Once a year, just before the start of the New Year, the Ferrari Consulting and Research Group and the Supply Chain Matters Blog provide our annual ten predictions concerning industry and global supply chains for the coming year. We have maintained this tradition since the founding of this blog in 2008 and it continues to be quite popular with our readers and clients.
These predictions are provided in the spirit of advising supply chain organizations in setting management agenda for the year ahead, as well as helping our readers and clients to prepare their supply chain management teams in establishing programs, initiatives and educational agendas for the upcoming year. Predictions are sourced from synthesizing developments and trends that are occurring in supply chain business, process and technology dimensions, researching various economic, industry and other forecasting data, along with input from clients, thought leaders and global supply chain observers. We take predictions seriously and align our research and blog commentaries to focus on each specific prediction area throughout the coming year.
Supply Chain Matters will revisit each of our annual predictions at the end of the year to ascertain how close or how far each fared. The report card regarding our 2014 Predictions can be re-visited at the below web links:
We continue to believe that industry analysts should openly state their insight and opinion of what to expect in the coming year without the need for a paid subscription. Readers therefore have the opportunity to compare and contrast various sources of predictions.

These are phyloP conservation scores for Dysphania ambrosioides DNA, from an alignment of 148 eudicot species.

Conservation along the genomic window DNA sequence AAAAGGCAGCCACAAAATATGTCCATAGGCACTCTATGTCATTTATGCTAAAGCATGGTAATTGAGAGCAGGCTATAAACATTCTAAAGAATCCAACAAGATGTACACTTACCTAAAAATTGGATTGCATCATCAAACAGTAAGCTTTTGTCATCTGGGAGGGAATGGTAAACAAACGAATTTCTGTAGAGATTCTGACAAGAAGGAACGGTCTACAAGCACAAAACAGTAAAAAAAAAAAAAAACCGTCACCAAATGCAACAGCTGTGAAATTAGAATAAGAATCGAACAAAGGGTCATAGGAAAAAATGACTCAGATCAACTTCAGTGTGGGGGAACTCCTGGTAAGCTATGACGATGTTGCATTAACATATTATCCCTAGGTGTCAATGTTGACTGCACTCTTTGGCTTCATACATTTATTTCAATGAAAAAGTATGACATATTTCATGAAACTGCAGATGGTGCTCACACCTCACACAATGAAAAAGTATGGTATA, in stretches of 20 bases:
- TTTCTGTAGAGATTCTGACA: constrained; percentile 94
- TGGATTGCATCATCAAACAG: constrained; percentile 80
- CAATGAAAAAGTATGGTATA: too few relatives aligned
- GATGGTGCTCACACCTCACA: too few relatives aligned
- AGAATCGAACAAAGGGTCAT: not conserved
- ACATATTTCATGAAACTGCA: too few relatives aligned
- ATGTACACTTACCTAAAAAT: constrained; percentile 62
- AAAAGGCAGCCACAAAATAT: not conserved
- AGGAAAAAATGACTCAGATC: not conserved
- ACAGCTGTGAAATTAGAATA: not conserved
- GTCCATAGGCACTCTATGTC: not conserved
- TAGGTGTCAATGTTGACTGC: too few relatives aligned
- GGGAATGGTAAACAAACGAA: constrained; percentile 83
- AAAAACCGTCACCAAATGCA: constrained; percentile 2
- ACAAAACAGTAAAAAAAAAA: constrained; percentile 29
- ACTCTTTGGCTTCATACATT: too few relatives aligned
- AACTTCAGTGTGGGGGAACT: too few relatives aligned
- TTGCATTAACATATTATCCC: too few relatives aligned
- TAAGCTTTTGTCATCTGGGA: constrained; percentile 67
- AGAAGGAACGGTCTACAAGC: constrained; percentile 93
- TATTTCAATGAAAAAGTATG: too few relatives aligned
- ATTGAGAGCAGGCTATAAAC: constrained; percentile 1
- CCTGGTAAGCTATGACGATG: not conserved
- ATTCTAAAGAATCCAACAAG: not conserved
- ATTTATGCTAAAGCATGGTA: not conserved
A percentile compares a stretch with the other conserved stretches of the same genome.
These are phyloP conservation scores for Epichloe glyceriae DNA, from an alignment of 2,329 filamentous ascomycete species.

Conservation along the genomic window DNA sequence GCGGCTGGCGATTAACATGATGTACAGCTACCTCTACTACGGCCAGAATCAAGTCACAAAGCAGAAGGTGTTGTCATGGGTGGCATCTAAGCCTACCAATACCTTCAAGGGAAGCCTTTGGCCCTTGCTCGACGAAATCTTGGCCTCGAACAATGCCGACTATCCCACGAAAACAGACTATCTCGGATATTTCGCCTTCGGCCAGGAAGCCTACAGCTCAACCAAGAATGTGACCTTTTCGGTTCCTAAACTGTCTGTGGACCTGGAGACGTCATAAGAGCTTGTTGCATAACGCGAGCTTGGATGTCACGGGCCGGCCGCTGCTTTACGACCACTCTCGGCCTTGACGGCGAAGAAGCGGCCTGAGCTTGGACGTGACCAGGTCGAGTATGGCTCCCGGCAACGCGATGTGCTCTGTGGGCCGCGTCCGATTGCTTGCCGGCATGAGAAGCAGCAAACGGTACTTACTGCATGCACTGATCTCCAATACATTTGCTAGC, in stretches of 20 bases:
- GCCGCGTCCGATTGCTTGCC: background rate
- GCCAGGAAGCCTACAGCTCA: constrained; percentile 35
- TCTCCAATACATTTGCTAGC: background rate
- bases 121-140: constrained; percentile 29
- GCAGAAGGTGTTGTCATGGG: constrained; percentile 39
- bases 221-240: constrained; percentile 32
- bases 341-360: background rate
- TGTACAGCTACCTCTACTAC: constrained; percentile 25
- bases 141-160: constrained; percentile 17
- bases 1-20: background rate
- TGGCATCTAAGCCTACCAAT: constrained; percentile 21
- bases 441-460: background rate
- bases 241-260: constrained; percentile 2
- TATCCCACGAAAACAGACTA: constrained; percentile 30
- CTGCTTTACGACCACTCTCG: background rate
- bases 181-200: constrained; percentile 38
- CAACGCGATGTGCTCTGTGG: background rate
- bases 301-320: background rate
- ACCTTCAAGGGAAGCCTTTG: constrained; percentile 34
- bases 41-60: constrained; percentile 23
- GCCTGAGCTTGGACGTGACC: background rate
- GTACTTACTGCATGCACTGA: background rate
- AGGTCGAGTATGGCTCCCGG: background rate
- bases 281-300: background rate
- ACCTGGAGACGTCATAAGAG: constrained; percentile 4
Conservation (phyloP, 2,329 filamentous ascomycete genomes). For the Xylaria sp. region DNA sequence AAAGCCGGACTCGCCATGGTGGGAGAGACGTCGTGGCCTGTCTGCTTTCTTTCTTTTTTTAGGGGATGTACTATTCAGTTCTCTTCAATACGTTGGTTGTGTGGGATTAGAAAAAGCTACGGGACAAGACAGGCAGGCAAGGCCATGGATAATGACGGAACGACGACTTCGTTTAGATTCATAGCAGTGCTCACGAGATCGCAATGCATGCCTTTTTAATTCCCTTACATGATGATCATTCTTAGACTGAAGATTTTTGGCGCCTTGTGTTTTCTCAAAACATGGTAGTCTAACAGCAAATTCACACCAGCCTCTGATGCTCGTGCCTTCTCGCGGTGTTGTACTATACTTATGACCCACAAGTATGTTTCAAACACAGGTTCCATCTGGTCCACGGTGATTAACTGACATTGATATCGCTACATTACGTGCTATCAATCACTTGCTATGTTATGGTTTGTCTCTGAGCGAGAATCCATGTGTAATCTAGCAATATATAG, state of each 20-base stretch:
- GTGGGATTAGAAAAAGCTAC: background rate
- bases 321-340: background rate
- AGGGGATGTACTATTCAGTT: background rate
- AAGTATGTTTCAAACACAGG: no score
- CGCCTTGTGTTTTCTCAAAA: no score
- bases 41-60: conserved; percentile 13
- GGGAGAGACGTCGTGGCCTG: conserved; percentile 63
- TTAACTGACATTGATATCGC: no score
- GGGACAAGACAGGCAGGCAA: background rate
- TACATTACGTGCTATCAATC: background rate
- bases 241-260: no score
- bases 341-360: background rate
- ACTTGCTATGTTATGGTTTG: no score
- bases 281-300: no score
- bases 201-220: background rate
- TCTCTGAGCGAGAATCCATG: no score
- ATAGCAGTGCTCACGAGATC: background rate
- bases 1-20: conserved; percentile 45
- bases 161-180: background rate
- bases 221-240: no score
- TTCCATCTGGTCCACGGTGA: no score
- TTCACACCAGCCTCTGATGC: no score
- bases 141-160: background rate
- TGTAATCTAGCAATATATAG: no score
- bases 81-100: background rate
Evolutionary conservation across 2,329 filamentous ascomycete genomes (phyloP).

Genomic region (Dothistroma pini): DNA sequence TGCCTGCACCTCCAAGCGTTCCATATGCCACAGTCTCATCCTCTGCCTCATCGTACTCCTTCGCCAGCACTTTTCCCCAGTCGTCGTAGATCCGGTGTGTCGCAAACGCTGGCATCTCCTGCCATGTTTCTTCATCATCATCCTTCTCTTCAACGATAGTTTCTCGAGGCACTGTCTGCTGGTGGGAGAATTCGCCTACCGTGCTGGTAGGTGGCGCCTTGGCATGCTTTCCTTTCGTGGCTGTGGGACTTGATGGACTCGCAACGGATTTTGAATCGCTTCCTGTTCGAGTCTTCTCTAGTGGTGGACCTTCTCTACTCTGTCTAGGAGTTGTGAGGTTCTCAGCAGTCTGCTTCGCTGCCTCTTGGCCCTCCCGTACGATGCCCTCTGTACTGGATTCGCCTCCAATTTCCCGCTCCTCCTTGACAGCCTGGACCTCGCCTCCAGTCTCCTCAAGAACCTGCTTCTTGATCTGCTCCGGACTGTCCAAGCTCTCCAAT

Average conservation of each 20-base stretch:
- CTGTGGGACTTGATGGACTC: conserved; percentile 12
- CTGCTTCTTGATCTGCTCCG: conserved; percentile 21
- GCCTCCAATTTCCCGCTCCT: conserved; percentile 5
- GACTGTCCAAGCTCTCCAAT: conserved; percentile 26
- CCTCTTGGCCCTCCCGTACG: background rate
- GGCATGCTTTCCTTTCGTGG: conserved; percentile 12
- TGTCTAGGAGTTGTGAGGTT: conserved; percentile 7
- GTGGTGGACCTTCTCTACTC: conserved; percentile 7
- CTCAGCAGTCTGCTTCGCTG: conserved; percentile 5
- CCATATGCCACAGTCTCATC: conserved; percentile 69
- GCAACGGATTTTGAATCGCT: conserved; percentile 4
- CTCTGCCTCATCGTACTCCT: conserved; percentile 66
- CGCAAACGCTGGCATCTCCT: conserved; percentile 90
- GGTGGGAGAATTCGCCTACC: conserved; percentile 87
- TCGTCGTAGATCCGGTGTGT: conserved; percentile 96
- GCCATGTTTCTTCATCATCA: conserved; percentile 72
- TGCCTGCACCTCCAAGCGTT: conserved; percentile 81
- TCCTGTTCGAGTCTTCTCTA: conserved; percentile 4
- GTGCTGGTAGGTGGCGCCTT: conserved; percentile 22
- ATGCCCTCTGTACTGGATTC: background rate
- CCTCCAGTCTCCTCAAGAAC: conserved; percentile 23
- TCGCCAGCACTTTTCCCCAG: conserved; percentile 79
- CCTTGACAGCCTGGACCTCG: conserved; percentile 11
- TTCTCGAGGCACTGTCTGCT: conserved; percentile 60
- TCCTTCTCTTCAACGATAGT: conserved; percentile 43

As in the past, all ten of these 2015 predictions will be included in a more detailed research report which will be made available for no-cost downloads in our Research Center in January. Readers will be able to register to download a copy or can email us directly. More details regarding that process will come later.
In this Part One posting, we outline our first five predictions for 2015.
Drum roll please …..
2015 Prediction One: More optimistic global economic growth with the usual caveats and uncertainties
Forecasts point to an optimistic global economic outlook for 2015 with continued cautions and unknowns for industry supply chains. The bright spots will continue to be the United States and Mexico.
The October 2014 forecast from the International Monetary Fund (IMF) predicts 3.8 percent global growth vs. 3.3 percent in 2014. Advanced Economies are predicted to grow 2.3 percent vs. 1.8 percent in 2014. World trade growth is expected to expand 5 percent in dollar terms.
The most concern resides for the Eurozone, where tepid growth and deflation remains an identified and concerning risk.
China’s growth is predicted to be 7.1 percent vs projected 7.4 percent in 2014. China’s economic planners will be caught in a difficult balancing act to manage growth but deal with high levels of debt. We have read of more pessimistic forecasts foretelling of broader setbacks ahead for China’s economic growth, with concerns for a stumble. Then again, China’s economic leaders were adroit in avoiding a stumble in 2014.